First cases of multiclass of antibiotic-resistant gonorrhea identified in the United States


Public health officials say they have discovered two cases of gonorrhea that appear to have reduced exposure to every type of antibiotic available to treat them. It is the first time that an antibiotic-resistant strain of gonorrhea has been identified in the United States.

An increase in sexual activity during the pandemic, along with a decrease in the number of people undergoing routine health checks, spread increased of sexually transmitted diseases around the world.

Those infections, including gonorrhea, are becoming increasingly resistant to the antibiotics available to treat them, a problem that has become a serious public health threat.

Globally, antibiotic-resistant infections kill nearly 700,000 people each year. this number It is expected to rise to 10 million deaths annually by 2050 if steps are not taken to stop the spread of resistant organisms.

Experts say the question was never when the highly resistant strain of gonorrhea would reach the United States, but when.

“The concern is that this particular strain was spreading around the world, so it was only a matter of time before it hit the United States,” says Dr. Jeffrey Klausner, clinical professor of public health at USC’s Keck University. Los Angeles College of Medicine.

“It’s a reminder that gonorrhea is becoming increasingly resistant, increasingly difficult to treat. We don’t have any new antibiotics. We haven’t had new antibiotics to treat gonorrhea in years,” said Klausner, who sits on the CDC’s Working Group on Gonorrhea. And we really need a different treatment strategy.”

Gonorrhea is transmitted through sexual contact, and is one of the most common infections in the United States. It is caused by bacteria structure, Which can infect the mucous membranes of the genitals, rectum, throat and eyes.

People can be infected without showing symptoms. If left untreated, the infection can cause pelvic pain, infertility in women, and blindness in newborn babies.

In addition to reduced susceptibility to ceftriaxone, the gonorrhea strains identified in Massachusetts also showed reduced susceptibility to cefixime and azithromycin. The strains were resistant to ciprofloxacin, penicillin and tetracycline, according to a clinical alert sent to doctors by the Massachusetts Department of Public Health.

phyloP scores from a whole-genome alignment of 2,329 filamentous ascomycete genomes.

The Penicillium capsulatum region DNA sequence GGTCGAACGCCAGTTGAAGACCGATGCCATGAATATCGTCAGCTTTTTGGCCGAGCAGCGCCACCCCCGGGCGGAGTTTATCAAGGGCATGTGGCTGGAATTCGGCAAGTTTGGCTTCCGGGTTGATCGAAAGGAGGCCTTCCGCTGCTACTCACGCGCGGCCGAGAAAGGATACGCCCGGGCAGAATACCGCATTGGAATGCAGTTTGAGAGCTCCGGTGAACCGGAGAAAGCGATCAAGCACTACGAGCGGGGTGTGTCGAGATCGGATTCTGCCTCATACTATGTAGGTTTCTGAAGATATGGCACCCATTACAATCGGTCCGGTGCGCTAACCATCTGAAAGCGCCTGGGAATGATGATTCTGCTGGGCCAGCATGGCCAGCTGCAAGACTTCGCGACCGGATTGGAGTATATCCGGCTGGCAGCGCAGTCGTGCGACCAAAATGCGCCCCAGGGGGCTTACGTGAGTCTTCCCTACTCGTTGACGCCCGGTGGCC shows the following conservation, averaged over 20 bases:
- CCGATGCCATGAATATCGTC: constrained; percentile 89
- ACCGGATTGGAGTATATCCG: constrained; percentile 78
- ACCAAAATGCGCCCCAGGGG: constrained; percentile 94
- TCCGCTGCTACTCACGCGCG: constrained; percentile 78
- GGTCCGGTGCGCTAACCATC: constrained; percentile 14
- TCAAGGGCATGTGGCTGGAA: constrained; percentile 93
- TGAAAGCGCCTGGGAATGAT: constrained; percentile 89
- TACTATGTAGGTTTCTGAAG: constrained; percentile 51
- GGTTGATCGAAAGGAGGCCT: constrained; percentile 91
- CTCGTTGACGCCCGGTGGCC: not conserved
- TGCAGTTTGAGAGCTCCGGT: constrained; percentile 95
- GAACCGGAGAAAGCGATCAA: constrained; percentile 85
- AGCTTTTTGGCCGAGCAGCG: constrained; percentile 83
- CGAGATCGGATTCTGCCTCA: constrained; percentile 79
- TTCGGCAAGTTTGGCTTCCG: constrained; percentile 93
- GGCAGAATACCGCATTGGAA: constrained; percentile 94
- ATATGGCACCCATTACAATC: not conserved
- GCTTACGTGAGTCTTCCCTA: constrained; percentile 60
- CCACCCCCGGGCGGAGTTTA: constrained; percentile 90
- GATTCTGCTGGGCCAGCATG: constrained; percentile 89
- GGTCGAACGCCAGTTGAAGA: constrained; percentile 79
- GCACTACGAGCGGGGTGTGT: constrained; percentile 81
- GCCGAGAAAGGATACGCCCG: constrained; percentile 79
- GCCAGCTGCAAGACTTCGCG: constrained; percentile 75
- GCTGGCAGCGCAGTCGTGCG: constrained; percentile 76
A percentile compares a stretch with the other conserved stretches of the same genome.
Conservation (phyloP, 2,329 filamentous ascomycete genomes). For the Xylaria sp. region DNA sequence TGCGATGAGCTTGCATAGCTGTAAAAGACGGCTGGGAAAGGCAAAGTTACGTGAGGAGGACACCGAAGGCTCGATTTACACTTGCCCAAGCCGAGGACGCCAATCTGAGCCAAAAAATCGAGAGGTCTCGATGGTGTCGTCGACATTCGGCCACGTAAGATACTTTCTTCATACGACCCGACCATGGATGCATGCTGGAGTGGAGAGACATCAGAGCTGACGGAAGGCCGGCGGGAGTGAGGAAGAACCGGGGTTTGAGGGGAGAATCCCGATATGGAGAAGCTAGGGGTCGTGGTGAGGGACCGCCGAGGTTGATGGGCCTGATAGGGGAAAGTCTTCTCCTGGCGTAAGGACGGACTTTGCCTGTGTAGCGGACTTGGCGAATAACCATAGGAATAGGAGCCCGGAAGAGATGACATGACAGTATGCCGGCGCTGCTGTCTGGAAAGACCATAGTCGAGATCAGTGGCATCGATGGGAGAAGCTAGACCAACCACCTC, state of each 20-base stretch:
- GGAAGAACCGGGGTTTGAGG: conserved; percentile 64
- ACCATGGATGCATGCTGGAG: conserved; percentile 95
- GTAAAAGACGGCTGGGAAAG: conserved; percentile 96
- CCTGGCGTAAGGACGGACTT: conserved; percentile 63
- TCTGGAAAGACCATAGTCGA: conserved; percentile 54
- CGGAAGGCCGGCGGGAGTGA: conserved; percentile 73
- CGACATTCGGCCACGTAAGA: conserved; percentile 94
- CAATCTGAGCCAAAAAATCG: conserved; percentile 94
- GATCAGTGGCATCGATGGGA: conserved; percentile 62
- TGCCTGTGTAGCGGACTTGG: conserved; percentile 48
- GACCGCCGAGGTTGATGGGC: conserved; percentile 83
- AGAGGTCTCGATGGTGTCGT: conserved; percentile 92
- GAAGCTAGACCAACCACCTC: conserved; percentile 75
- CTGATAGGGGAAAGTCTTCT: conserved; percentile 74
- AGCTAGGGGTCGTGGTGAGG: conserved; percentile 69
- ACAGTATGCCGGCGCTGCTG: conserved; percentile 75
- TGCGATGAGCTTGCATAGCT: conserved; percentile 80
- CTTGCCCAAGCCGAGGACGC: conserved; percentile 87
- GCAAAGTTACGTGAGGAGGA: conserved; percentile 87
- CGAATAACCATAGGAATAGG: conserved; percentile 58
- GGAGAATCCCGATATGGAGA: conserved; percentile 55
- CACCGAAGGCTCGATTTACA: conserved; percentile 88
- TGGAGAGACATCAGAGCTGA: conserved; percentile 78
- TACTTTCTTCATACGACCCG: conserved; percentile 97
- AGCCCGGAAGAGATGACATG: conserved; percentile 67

the MDPH says No link has yet been found between the two cases.

In 2021, the US Centers for Disease Control and Prevention recommended giving a double dose of the antibiotic ceftriaxone in an attempt to overcome the resistance of bacteria to build up this antibiotic, and this seems to have worked in these cases, but this antibiotic is the last line of defense against these infections, and he says Experts say a new approach is needed.

Klausner hopes to win approval from the US Food and Drug Administration (FDA) for a test that would tailor antibiotic treatment to the genetic susceptibilities of the particular strain of gonorrhea that a person has. This is called Resistance-targeted therapyt, and klausner say it works for hiv, tuberculosis, and some hospital-acquired infections, but has never been tried for gonorrhea.

This strain of gonorrhea was previously seen in Asia-Pacific countries and the United Kingdom, but not in the United States. A genetic marker common to these two Massachusetts residents was also seen in a case in Nevada, although this strain retained sensitivity to at least one class of antibiotics.

The first symptoms of gonorrhea are often painful urination, abdominal or pelvic pain, increased vaginal discharge, or bleeding between periods, but many infections are asymptomatic. According to the Centers for Disease Control and Preventionwhich makes routine checks important for infection.

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